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Home / Science / NASA News: Former Scientist "Convinced" That Life Was Found on Mars in the 1970s | Science | news

NASA News: Former Scientist "Convinced" That Life Was Found on Mars in the 1970s | Science | news



Dr. Gilbert Levin, who worked on the Viking Mars lander in the 1970s, claims that NASA has already answered the "ultimate question," namely, that Mars supports the lives of aliens. In a blog post for American Scientific, Dr. Levin, the rover he worked on, found biological formations that revealed the presence of microbial organisms on Mars.

He said, "On July 30, 1976, the LR returned its first results from Mars. Amazingly, they were positive.

"In the remainder of the experiment, a total of four positive results, supported by five different controls and streamed by the Twin Viking spacecraft, landed at 4,000 miles.

" The data traces signaled the discovery of the microbial respiration on the red planet.

"The curves from Mars were similar to those produced by LR tests of soils on Earth.

"It seemed we had answered that last question. "

The Viking probe had examined the soil for biological chemicals released by foreign microbes.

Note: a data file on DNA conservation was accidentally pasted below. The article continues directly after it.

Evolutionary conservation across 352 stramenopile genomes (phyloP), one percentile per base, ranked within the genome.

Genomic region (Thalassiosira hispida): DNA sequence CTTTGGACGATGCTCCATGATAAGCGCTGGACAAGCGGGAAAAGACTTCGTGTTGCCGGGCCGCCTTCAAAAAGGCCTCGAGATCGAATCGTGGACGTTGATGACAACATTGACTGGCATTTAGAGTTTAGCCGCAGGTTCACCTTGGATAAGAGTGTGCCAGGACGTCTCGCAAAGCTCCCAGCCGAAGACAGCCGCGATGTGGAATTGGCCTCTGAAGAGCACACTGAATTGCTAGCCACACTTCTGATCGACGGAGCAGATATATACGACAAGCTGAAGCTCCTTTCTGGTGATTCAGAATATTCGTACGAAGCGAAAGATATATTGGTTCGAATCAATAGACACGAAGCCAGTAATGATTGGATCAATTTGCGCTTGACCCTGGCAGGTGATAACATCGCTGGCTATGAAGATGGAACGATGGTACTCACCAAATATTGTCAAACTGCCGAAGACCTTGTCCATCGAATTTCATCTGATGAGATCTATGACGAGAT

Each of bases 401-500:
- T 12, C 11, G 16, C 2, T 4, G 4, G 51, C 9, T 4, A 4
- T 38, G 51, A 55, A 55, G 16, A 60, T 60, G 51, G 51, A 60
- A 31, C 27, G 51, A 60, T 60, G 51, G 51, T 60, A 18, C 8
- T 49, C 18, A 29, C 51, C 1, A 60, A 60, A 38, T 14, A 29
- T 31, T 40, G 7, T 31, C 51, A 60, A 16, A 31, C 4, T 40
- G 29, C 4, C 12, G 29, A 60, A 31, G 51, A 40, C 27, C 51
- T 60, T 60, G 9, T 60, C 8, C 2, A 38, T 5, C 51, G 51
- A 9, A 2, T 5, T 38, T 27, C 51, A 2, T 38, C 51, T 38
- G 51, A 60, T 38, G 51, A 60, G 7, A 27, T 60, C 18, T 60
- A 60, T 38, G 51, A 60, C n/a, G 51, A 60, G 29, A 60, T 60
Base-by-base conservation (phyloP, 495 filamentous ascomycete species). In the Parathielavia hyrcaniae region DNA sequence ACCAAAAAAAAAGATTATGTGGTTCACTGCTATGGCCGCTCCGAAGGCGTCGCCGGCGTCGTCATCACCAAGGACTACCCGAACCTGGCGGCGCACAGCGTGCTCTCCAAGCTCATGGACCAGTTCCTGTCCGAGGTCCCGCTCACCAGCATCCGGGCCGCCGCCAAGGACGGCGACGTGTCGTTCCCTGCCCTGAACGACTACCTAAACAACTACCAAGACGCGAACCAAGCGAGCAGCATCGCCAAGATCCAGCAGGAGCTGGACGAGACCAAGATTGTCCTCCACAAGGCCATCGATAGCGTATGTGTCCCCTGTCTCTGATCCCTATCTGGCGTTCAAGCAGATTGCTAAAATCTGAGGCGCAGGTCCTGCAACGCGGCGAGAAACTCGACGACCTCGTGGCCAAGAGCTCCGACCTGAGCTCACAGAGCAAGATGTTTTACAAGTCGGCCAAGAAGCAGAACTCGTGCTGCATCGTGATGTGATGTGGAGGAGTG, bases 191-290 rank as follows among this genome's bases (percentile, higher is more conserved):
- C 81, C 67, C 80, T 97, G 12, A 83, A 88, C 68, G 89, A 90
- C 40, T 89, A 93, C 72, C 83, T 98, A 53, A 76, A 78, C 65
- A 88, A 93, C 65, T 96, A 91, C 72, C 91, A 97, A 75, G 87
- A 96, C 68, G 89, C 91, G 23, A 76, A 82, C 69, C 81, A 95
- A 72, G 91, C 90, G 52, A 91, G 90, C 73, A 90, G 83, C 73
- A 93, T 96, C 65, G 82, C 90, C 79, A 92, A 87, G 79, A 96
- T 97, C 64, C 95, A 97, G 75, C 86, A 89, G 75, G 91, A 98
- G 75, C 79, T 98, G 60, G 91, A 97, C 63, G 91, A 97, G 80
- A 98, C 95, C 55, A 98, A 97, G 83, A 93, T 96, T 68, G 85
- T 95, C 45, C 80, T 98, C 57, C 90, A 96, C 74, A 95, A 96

If the result was positive, the lander boiled the soil before searching for the same chemicals again.

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but not life. "

Since the Viking Mars lands After landing on Mars over 40 years ago, subsequent Marslanders did not have the necessary tools to search for life.

Dr. Levin claims this has hampered the pursuit of "exciting results" that had emerged from Mars, hindering 1

970s missions.

Later missions investigated whether Mars had ever been a suitable habitat to counter the question of whether there is life there now.

Dr. "It seemed like a long time before Mars is sterile."

Next year, NASA will launch its Mars 2020 rover mission, hoping to find signs and traces of life on the red planet.

NASA physicist Jim Green believes the rover will be the first to discover evidence of life on Mars.

He told the Sunday Telegraph, "It's going to be revolutionary. It's like Copernicus said, "No, we're going for the sun."

"Totally revolutionary, it will usher in a whole new way of thinking."

He added, "I was worried because I think we're on the verge of finding her and making some announcements."

Despite his excitement, the scientist admitted he feared humanity was not ready to announce that there was a life other than Earth.


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